For the reasons cited by the Advocate, it would appear that the Hearing Officer's rejection of this proposed finding was properly within her discretion. Therefore, Respondent's Exception No. 6 is rejected.
7. Respondent's Exception No. 7 is also directed to the Hearing Officer's ruling on a proposed finding of fact submitted by the Respondent.
In ruling of the Respondent's proposed finding, the Hearing Officer states:
Adopted in part in Paragraph 5. While relaxation was the reason for the venue, it was not the trip's primary purpose as established by the greater weight of the evidence.
The Advocate responds by labelling the Respondent's challenge to the Hearing Officer's ruling as a back-door method of challenging the Hearing Officer's findings that the lobbyists' intent in providing the trip was to influence the Respondent, and that he was aware of this intent.
The Advocate is correct. The Respondent's exception is nothing more than a request that the Commission reweigh the evidence in this regard, which it will not do. Heifetz, supra. Inasmuch as there is competent, substantial evidence to support the Hearing Officer's findings of fact in this regard, the Respondent's Exception No. 7 is rejected.
8. The Respondent's Exception No. 8 is directed to the Hearing Officer's rejection of a proposed finding of fact submitted by the Respondent which suggested that the Respondent was willing to pay his share of the trip's expenses. The Hearing Officer's stated reason for rejecting this proposed finding was: "Adopted in part in Paragraph 9, otherwise, rejected as contrary to the weight of the evidence."
The Advocate argues, "The Hearing Officer clearly disbelieved Respondent's contention that he was willing to pay for the trip . . . in view of his failure to even attempt to do so." The Advocate further characterizes the Respondent's exception as "a challenge to the inferences drawn by the Hearing Officer, which are supported by competent, substantial evidence."
In accordance with the directive of Heifetz, supra, we will refrain from reweighing the evidence as found by the Hearing Officer. Accordingly, Respondent's Exception No. 8 is rejected.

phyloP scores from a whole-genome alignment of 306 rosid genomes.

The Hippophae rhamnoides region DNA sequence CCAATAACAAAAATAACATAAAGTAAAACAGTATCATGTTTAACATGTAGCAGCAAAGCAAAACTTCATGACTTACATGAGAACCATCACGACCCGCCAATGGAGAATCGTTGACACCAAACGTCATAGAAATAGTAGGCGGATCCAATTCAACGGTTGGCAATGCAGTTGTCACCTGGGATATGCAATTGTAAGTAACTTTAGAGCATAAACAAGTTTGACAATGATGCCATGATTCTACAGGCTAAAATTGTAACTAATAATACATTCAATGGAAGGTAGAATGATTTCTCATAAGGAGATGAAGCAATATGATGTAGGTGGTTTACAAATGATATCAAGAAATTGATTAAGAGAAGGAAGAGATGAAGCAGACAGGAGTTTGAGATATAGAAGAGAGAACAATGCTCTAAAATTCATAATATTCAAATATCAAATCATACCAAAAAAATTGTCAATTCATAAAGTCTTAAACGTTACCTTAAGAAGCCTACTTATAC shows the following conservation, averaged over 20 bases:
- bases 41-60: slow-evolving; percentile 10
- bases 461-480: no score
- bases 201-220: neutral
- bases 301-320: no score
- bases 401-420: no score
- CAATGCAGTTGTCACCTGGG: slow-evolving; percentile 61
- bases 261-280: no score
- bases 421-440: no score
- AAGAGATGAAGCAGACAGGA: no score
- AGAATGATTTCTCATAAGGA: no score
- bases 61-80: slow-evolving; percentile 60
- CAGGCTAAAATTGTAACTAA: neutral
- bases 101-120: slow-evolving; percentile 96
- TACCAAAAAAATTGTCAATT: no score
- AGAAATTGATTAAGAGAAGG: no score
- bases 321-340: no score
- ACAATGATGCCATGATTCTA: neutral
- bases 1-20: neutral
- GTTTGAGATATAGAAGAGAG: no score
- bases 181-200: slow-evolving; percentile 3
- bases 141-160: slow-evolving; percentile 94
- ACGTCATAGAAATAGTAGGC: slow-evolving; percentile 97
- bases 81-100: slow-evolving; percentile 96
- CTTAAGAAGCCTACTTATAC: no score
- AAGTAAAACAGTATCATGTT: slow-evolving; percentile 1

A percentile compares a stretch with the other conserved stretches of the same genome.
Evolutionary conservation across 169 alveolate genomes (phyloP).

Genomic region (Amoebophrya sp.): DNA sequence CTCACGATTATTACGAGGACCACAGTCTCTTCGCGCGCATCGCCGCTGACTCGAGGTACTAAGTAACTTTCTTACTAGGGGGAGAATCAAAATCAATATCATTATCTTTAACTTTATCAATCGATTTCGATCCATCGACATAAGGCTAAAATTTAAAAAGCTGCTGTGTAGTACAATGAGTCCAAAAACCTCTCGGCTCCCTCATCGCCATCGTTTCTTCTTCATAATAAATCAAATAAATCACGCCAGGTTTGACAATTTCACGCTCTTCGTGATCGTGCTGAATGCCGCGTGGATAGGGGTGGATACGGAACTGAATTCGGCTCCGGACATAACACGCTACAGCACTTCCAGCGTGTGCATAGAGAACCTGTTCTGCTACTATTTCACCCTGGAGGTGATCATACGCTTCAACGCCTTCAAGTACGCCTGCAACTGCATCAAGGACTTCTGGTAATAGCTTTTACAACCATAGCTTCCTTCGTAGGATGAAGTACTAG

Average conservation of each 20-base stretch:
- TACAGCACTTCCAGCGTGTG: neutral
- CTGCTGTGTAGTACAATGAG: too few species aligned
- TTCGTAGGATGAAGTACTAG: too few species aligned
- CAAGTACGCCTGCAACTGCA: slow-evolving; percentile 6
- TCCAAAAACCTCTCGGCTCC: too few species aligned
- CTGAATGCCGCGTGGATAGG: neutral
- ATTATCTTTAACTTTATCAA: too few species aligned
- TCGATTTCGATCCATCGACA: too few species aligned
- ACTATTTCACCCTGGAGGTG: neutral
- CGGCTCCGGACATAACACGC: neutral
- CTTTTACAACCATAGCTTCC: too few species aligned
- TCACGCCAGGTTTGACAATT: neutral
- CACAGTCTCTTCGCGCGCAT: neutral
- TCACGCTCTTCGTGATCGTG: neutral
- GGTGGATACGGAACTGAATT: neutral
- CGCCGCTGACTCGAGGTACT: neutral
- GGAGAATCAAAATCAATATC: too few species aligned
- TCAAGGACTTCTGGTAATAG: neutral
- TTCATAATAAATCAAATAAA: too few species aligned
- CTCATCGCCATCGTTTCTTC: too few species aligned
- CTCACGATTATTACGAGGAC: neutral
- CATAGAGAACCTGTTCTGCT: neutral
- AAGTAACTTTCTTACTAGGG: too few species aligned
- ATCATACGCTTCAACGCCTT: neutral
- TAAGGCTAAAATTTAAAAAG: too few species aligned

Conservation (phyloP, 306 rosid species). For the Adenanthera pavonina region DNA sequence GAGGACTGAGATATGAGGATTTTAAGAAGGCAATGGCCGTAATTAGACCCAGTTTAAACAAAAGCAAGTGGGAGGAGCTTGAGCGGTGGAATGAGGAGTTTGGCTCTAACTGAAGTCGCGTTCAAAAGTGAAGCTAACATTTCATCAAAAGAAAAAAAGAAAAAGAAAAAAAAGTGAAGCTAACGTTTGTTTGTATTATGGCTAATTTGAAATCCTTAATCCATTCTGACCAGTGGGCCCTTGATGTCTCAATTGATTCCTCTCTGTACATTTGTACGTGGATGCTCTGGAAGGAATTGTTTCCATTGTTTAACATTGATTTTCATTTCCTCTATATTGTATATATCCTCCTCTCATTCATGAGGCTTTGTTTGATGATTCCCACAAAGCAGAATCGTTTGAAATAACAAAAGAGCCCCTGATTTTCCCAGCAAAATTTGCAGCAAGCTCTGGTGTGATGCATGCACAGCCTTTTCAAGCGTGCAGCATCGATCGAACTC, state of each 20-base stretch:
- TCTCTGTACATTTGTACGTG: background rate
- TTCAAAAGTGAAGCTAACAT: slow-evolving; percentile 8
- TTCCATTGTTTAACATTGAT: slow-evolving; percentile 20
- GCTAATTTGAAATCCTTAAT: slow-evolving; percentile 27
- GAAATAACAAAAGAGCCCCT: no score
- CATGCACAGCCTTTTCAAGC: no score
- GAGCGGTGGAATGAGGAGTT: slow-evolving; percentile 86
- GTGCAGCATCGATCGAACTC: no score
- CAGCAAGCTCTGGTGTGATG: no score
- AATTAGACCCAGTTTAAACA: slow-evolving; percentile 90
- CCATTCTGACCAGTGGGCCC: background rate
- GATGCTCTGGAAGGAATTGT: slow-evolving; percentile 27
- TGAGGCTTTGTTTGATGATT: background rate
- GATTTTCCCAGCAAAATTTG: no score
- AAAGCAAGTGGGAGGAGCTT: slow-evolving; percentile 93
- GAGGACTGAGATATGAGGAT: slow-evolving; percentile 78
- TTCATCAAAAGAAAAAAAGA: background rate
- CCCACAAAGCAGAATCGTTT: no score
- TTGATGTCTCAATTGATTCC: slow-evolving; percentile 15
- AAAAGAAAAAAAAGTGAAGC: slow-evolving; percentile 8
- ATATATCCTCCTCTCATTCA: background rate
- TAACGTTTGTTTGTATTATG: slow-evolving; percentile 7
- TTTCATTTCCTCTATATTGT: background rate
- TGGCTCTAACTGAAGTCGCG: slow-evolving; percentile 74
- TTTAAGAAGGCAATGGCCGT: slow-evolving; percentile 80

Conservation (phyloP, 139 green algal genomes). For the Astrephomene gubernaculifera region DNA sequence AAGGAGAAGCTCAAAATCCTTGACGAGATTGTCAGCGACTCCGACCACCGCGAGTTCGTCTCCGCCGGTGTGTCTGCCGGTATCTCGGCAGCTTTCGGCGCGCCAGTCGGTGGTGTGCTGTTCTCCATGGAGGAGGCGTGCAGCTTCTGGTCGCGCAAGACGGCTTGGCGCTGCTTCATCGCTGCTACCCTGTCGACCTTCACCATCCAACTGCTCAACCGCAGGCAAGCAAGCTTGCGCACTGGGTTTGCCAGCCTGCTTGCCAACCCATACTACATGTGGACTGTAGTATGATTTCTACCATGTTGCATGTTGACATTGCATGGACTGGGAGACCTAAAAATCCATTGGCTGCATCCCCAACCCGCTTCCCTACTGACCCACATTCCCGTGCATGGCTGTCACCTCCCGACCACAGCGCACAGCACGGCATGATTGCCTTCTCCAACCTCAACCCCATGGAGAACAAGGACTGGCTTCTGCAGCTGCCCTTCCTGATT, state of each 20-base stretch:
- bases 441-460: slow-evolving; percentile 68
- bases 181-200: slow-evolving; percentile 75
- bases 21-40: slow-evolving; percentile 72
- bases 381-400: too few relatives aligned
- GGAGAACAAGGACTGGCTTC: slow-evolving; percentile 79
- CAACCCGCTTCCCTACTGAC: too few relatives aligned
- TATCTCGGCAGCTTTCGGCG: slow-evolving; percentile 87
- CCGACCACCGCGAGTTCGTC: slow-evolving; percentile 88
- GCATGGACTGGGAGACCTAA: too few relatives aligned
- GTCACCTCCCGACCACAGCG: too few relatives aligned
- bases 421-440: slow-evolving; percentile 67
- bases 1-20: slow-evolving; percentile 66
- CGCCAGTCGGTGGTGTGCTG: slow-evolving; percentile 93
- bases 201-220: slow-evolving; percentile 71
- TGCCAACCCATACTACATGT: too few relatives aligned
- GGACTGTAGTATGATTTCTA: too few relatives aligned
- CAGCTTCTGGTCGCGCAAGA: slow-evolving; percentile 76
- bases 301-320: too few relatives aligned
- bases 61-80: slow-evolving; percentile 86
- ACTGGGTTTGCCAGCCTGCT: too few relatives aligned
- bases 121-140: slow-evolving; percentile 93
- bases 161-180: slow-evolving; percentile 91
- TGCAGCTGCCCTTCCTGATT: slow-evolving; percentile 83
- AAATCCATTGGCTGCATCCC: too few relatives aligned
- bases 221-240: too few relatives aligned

9. Respondent next excepts to the Hearing Officer's rejection as irrelevant his proposed finding involving the cost per client. Respondent argues that his belief as to the cost per client is relevant under prior Commission rulings which suggest that the cost of the thing of value given is a fact to consider when determining whether Section 112.313(4), Florida Statutes, has been violated.
The Advocate points out in her response that the value of the gift is measured by what it costs to acquire it, not how many people united to purchase it.
While Respondent's arguments might have some relevance if the issue involved gift acceptance and disclosure pursuant to Section 112.3148, Florida Statutes, and Rule 34-12.510, Florida Administrative Code, they are without merit in determining whether the Respondent received a "thing of value" for purposes of Section 112.313(4), Florida Statutes. The "thing of value" that the Respondent received was a trip for him and his wife with a value of $1,346. Finding of Fact 7. Because there is competent, substantial evidence to support the Hearing Officer's findings in this regard, the Respondent's Exception No. 9 is rejected.
10. Respondent's Exception No. 10 is directed at the Hearing Officer's rejection of a proposed finding of fact submitted by the Respondent. Although the Respondent argues that the Hearing Officer erroneously rejected the proposed finding as "unnecessary," our review of the Appendix to the Recommended Order reveals that the Hearing Officer's explanation for rejecting the proposed finding is much more explicit. Specifically, the ruling states:
Rejected as unnecessary. The cost of the trip is relevant, but Respondent's belief that the cost was "fairly minor" is either not credible (if calculated to disavow his knowledge of the intent to influence) or simply inconclusive. "Fairly minor" is meaningless.